Electronic games improve adult learning in diverse populations: Strategies and perspectives

Robert D. Tennyson, Robert L. Jorczak

Research output: Chapter in Book/Report/Conference proceedingChapter

Abstract

Impressed by the motivation and effort displayed by players of complex and highly interactive electronic games, psychological researchers seek to apply gaming techniques to enhance globalization of diverse populations in problem solving and decision making. Researchers are interested in identifying characteristics of entertainment games that influence player motivation and learning. From the perspective of Interactive Cognitive Complexity theory, researchers need to examine how game variables relate to key learning components, including learner affect, cognitive strategy, and knowledge/skill acquisition. From a learning perspective, video simulation games are primarily a series of problem solving interactions set in a specific virtual context and using various learning aids that support the solving of problems to achieve the object of the game. Cognitive problem solving factors and strategies are; therefore, key independent variables for learning game studies. In creating such a framework, the authors propose five conceptual categories of instructionally relevant game variables: (1) virtual context, (2) problem specification, (3) interaction and control, (4) learning support, and (5) social interaction. Proposed is that electronic gaming methodology, founded in cognitive learning theory, will enhance efficient and effective development efforts to improve learning of global management strategies.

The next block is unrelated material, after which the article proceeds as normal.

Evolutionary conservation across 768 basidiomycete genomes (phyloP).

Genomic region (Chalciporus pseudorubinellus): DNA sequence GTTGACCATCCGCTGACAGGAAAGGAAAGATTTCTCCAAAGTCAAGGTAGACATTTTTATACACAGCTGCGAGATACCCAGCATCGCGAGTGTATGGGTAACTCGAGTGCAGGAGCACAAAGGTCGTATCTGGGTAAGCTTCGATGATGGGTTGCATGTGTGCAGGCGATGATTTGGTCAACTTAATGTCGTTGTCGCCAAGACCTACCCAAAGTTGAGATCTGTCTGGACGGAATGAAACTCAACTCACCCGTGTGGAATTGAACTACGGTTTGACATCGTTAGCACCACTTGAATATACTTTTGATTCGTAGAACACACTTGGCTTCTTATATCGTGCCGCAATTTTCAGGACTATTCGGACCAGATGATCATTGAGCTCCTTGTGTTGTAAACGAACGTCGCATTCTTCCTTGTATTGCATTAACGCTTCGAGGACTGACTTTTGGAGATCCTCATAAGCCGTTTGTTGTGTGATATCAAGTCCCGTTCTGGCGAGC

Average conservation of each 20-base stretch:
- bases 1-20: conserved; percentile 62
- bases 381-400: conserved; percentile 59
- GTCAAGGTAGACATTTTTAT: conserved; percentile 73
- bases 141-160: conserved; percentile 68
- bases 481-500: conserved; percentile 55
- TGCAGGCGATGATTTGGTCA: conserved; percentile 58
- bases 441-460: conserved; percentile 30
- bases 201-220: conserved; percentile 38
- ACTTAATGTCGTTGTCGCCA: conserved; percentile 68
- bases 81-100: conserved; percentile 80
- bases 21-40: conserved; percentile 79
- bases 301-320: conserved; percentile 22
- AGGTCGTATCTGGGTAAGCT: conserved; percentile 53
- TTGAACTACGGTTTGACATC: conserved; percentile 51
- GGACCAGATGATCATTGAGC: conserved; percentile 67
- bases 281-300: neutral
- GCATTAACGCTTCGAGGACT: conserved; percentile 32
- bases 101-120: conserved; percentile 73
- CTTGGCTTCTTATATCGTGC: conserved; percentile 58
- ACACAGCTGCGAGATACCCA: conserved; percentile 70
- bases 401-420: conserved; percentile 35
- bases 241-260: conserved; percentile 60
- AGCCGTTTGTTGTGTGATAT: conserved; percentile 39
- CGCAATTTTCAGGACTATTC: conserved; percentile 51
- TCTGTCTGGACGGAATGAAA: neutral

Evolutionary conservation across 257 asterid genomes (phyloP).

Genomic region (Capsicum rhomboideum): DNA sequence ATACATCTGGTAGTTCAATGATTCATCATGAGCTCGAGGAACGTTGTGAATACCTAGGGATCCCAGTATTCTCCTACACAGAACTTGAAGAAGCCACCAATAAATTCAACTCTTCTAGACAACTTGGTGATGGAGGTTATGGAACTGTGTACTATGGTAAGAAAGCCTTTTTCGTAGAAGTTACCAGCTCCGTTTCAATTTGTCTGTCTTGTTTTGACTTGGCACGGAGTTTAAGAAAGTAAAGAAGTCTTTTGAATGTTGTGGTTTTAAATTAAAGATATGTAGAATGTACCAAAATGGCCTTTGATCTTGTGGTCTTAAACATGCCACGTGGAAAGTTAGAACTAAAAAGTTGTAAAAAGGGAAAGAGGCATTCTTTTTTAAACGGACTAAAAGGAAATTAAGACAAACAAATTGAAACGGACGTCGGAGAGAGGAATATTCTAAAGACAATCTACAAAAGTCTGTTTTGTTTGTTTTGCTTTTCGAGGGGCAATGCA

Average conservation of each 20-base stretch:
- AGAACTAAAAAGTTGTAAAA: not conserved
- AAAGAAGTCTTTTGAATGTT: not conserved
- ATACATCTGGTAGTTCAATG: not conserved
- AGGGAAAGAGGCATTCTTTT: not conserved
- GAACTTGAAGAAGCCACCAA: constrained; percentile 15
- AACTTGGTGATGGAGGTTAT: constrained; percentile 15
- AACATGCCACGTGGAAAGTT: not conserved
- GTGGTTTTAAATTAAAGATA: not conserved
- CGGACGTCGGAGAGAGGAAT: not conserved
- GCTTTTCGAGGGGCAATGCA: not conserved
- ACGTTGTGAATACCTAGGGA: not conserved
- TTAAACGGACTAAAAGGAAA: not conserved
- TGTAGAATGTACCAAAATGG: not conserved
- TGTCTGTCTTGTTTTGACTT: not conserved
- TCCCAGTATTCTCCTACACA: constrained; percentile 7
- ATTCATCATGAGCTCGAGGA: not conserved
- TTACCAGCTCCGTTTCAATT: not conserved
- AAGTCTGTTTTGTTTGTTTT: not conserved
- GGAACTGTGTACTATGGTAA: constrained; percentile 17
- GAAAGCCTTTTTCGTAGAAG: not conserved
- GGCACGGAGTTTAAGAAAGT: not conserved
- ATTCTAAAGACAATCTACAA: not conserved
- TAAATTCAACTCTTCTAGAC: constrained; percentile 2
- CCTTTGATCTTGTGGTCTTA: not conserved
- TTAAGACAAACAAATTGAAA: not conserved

Original languageEnglish (US)
Title of host publicationElectronic Globalized Business and Sustainable Development Through IT Management: Strategies and Perspectives
Subtitle of host publicationStrategies and perspectives
EditorsP. Ordóñez de Pablos, M. Lytras, W. Karwowski, R.W. E. Lee
Place of PublicationHershey, PA
PublisherIGI Global
Pages17-34
Number of pages18
ISBN (Print)9781615206230
DOIs
StatePublished - 2010

Fingerprint Dive into the research topics of 'Electronic games improve adult learning in diverse populations: Strategies and perspectives'. Together they form a unique fingerprint.

Cite this